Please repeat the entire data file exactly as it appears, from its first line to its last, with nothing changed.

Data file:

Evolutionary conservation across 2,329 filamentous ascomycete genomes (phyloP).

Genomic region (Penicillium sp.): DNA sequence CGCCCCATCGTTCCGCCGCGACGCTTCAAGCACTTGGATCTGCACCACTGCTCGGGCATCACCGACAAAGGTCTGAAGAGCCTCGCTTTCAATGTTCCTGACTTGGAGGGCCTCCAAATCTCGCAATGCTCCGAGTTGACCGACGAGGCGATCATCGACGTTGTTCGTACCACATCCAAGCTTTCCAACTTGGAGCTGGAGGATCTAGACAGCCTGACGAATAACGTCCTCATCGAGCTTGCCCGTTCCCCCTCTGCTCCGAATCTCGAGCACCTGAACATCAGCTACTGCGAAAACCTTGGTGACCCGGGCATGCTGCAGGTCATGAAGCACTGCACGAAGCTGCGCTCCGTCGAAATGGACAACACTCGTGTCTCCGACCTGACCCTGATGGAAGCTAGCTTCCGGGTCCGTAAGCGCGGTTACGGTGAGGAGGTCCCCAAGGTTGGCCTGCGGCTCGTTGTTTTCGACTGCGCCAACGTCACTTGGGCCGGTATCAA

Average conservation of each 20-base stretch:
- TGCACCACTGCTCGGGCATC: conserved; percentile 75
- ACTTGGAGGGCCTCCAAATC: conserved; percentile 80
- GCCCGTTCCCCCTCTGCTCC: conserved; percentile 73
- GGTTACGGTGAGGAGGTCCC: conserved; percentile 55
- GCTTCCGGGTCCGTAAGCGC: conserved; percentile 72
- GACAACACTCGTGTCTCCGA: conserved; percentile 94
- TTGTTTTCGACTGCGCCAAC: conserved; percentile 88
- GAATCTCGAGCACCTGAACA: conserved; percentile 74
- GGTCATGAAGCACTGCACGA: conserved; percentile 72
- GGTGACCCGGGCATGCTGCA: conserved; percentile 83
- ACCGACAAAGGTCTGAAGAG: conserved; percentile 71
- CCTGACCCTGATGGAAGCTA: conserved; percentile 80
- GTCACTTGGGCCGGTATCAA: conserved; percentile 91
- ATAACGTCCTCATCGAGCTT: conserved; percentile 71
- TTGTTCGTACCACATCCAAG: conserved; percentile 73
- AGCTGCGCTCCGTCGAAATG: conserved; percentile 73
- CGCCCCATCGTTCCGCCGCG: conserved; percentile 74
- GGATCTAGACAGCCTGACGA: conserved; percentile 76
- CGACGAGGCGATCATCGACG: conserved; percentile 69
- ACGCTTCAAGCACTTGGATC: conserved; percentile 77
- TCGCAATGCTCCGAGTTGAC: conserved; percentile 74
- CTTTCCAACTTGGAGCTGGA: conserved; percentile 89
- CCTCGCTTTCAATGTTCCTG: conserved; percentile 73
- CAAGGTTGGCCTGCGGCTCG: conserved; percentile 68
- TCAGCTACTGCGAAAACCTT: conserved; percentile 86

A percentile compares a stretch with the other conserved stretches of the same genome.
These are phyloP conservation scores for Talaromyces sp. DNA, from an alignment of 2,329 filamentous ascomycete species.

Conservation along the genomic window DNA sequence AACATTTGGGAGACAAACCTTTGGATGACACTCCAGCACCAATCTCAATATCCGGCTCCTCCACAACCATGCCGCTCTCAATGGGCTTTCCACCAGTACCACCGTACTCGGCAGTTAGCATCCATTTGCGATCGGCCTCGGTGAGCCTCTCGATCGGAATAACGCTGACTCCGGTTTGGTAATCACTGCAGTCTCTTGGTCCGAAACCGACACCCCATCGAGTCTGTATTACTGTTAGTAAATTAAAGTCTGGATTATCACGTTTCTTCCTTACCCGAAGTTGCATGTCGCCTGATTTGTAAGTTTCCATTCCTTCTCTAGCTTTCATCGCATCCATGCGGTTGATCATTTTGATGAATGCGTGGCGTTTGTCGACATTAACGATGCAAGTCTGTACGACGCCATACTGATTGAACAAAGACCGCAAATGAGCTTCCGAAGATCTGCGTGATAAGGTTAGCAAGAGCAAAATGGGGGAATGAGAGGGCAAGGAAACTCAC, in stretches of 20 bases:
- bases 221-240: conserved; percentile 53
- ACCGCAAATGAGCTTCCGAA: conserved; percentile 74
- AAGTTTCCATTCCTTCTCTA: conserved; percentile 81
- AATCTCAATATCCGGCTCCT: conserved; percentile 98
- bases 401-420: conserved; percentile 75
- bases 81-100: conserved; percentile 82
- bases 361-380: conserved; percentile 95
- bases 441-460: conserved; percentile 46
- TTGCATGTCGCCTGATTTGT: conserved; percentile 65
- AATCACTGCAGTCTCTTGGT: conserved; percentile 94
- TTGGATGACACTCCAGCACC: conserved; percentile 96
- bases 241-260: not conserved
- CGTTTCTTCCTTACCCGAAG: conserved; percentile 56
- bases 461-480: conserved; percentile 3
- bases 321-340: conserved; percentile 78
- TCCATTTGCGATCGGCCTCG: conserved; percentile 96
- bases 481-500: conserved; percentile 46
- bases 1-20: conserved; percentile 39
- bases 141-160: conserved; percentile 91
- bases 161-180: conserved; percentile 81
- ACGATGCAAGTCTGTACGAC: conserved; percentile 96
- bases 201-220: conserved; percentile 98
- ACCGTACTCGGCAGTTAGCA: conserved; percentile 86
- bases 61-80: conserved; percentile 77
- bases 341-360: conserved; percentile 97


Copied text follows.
Evolutionary conservation across 2,329 filamentous ascomycete genomes (phyloP).

Genomic region (Penicillium sp.): DNA sequence CGCCCCATCGTTCCGCCGCGACGCTTCAAGCACTTGGATCTGCACCACTGCTCGGGCATCACCGACAAAGGTCTGAAGAGCCTCGCTTTCAATGTTCCTGACTTGGAGGGCCTCCAAATCTCGCAATGCTCCGAGTTGACCGACGAGGCGATCATCGACGTTGTTCGTACCACATCCAAGCTTTCCAACTTGGAGCTGGAGGATCTAGACAGCCTGACGAATAACGTCCTCATCGAGCTTGCCCGTTCCCCCTCTGCTCCGAATCTCGAGCACCTGAACATCAGCTACTGCGAAAACCTTGGTGACCCGGGCATGCTGCAGGTCATGAAGCACTGCACGAAGCTGCGCTCCGTCGAAATGGACAACACTCGTGTCTCCGACCTGACCCTGATGGAAGCTAGCTTCCGGGTCCGTAAGCGCGGTTACGGTGAGGAGGTCCCCAAGGTTGGCCTGCGGCTCGTTGTTTTCGACTGCGCCAACGTCACTTGGGCCGGTATCAA

Average conservation of each 20-base stretch:
- TGCACCACTGCTCGGGCATC: conserved; percentile 75
- ACTTGGAGGGCCTCCAAATC: conserved; percentile 80
- GCCCGTTCCCCCTCTGCTCC: conserved; percentile 73
- GGTTACGGTGAGGAGGTCCC: conserved; percentile 55
- GCTTCCGGGTCCGTAAGCGC: conserved; percentile 72
- GACAACACTCGTGTCTCCGA: conserved; percentile 94
- TTGTTTTCGACTGCGCCAAC: conserved; percentile 88
- GAATCTCGAGCACCTGAACA: conserved; percentile 74
- GGTCATGAAGCACTGCACGA: conserved; percentile 72
- GGTGACCCGGGCATGCTGCA: conserved; percentile 83
- ACCGACAAAGGTCTGAAGAG: conserved; percentile 71
- CCTGACCCTGATGGAAGCTA: conserved; percentile 80
- GTCACTTGGGCCGGTATCAA: conserved; percentile 91
- ATAACGTCCTCATCGAGCTT: conserved; percentile 71
- TTGTTCGTACCACATCCAAG: conserved; percentile 73
- AGCTGCGCTCCGTCGAAATG: conserved; percentile 73
- CGCCCCATCGTTCCGCCGCG: conserved; percentile 74
- GGATCTAGACAGCCTGACGA: conserved; percentile 76
- CGACGAGGCGATCATCGACG: conserved; percentile 69
- ACGCTTCAAGCACTTGGATC: conserved; percentile 77
- TCGCAATGCTCCGAGTTGAC: conserved; percentile 74
- CTTTCCAACTTGGAGCTGGA: conserved; percentile 89
- CCTCGCTTTCAATGTTCCTG: conserved; percentile 73
- CAAGGTTGGCCTGCGGCTCG: conserved; percentile 68
- TCAGCTACTGCGAAAACCTT: conserved; percentile 86

A percentile compares a stretch with the other conserved stretches of the same genome.
These are phyloP conservation scores for Talaromyces sp. DNA, from an alignment of 2,329 filamentous ascomycete species.

Conservation along the genomic window DNA sequence AACATTTGGGAGACAAACCTTTGGATGACACTCCAGCACCAATCTCAATATCCGGCTCCTCCACAACCATGCCGCTCTCAATGGGCTTTCCACCAGTACCACCGTACTCGGCAGTTAGCATCCATTTGCGATCGGCCTCGGTGAGCCTCTCGATCGGAATAACGCTGACTCCGGTTTGGTAATCACTGCAGTCTCTTGGTCCGAAACCGACACCCCATCGAGTCTGTATTACTGTTAGTAAATTAAAGTCTGGATTATCACGTTTCTTCCTTACCCGAAGTTGCATGTCGCCTGATTTGTAAGTTTCCATTCCTTCTCTAGCTTTCATCGCATCCATGCGGTTGATCATTTTGATGAATGCGTGGCGTTTGTCGACATTAACGATGCAAGTCTGTACGACGCCATACTGATTGAACAAAGACCGCAAATGAGCTTCCGAAGATCTGCGTGATAAGGTTAGCAAGAGCAAAATGGGGGAATGAGAGGGCAAGGAAACTCAC, in stretches of 20 bases:
- bases 221-240: conserved; percentile 53
- ACCGCAAATGAGCTTCCGAA: conserved; percentile 74
- AAGTTTCCATTCCTTCTCTA: conserved; percentile 81
- AATCTCAATATCCGGCTCCT: conserved; percentile 98
- bases 401-420: conserved; percentile 75
- bases 81-100: conserved; percentile 82
- bases 361-380: conserved; percentile 95
- bases 441-460: conserved; percentile 46
- TTGCATGTCGCCTGATTTGT: conserved; percentile 65
- AATCACTGCAGTCTCTTGGT: conserved; percentile 94
- TTGGATGACACTCCAGCACC: conserved; percentile 96
- bases 241-260: not conserved
- CGTTTCTTCCTTACCCGAAG: conserved; percentile 56
- bases 461-480: conserved; percentile 3
- bases 321-340: conserved; percentile 78
- TCCATTTGCGATCGGCCTCG: conserved; percentile 96
- bases 481-500: conserved; percentile 46
- bases 1-20: conserved; percentile 39
- bases 141-160: conserved; percentile 91
- bases 161-180: conserved; percentile 81
- ACGATGCAAGTCTGTACGAC: conserved; percentile 96
- bases 201-220: conserved; percentile 98
- ACCGTACTCGGCAGTTAGCA: conserved; percentile 86
- bases 61-80: conserved; percentile 77
- bases 341-360: conserved; percentile 97